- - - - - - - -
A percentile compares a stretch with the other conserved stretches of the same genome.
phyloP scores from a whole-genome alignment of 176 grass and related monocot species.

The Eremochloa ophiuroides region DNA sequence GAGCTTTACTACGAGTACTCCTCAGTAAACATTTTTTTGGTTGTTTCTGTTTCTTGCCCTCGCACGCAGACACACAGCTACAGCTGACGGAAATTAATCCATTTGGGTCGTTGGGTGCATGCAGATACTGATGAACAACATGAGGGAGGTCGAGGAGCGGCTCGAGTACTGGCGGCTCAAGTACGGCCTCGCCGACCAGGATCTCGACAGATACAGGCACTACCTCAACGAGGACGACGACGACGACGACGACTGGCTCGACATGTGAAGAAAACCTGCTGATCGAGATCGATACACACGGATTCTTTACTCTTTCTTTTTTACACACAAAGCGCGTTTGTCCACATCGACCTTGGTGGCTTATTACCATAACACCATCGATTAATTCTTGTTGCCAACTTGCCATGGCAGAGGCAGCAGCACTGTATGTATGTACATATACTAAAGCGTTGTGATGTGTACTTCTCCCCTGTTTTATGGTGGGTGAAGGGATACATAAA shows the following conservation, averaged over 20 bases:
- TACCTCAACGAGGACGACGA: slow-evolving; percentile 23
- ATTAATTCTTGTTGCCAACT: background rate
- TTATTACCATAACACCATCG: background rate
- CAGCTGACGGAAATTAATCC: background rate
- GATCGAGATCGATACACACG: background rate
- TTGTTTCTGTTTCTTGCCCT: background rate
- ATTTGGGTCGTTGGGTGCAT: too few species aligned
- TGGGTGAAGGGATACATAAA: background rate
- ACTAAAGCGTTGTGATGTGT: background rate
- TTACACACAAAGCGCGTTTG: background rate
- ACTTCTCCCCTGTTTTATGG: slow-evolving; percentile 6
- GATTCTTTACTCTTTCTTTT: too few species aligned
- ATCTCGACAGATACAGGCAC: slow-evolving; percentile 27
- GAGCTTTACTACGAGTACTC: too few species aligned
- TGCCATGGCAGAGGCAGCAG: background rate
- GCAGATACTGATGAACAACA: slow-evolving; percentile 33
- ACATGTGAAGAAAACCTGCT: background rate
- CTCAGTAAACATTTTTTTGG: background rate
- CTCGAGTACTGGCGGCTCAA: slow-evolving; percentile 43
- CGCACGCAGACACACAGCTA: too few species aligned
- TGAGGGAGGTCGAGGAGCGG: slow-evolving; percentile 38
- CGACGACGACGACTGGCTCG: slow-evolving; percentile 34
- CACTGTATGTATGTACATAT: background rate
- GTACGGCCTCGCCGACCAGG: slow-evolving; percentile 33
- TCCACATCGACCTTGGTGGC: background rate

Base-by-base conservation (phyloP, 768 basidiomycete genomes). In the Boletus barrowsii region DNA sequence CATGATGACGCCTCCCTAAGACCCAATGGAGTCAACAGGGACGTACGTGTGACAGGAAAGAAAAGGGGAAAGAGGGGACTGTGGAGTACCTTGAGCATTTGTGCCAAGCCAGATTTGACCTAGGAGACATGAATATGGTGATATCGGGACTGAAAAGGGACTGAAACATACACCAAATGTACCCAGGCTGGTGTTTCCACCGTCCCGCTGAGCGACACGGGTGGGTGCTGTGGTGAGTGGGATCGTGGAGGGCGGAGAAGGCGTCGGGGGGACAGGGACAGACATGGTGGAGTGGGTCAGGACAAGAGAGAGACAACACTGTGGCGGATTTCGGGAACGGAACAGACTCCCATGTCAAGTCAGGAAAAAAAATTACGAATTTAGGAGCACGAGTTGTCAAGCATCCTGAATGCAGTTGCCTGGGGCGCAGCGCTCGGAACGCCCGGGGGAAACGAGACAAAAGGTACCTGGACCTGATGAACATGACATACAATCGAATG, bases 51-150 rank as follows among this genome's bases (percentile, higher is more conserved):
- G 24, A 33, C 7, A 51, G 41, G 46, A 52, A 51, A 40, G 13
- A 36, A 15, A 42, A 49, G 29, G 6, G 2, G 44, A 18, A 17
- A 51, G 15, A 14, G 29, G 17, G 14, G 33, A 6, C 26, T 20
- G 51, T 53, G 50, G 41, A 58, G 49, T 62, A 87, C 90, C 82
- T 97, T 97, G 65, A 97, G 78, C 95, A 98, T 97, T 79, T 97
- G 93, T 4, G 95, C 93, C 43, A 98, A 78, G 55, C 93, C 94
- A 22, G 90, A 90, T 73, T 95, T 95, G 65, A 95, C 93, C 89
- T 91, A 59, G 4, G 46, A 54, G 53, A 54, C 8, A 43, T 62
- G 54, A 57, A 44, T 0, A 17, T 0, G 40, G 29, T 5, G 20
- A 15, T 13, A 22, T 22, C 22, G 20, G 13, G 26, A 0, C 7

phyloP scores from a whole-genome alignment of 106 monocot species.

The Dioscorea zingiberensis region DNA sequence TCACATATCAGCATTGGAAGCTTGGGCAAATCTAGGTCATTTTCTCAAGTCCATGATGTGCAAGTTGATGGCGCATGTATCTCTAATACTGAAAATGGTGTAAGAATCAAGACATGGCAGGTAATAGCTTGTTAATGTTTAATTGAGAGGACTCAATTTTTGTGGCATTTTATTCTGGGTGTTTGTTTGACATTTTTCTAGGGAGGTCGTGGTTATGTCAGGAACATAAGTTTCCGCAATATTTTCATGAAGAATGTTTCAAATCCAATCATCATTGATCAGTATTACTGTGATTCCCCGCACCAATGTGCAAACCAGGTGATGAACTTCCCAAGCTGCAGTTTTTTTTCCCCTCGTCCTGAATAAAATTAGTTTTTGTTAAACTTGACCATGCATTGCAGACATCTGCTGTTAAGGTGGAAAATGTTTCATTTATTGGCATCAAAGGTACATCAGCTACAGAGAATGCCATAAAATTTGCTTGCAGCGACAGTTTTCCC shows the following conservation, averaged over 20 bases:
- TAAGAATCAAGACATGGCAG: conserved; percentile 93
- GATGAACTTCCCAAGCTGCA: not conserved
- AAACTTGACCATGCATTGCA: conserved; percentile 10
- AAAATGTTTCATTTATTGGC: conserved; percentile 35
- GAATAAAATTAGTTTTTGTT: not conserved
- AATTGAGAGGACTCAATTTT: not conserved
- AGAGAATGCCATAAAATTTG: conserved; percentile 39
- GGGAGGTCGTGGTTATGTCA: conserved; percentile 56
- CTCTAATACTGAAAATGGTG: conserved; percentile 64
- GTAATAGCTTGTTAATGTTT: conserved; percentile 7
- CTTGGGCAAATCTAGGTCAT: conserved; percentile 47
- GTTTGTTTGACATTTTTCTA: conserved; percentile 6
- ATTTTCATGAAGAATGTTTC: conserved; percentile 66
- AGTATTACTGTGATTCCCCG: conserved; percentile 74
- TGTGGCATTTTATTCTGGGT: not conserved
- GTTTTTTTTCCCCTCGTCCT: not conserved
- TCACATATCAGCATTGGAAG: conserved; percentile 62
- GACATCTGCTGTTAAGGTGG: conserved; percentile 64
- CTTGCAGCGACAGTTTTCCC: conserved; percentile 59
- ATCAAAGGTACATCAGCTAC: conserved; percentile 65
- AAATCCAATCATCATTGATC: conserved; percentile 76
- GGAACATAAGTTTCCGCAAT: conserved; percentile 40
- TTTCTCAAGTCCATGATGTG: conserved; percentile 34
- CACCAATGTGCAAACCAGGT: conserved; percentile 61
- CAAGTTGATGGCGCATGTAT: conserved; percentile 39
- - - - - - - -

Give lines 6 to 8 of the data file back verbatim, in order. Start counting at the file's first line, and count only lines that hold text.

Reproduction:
- TTATTACCATAACACCATCG: background rate
- CAGCTGACGGAAATTAATCC: background rate
- GATCGAGATCGATACACACG: background rate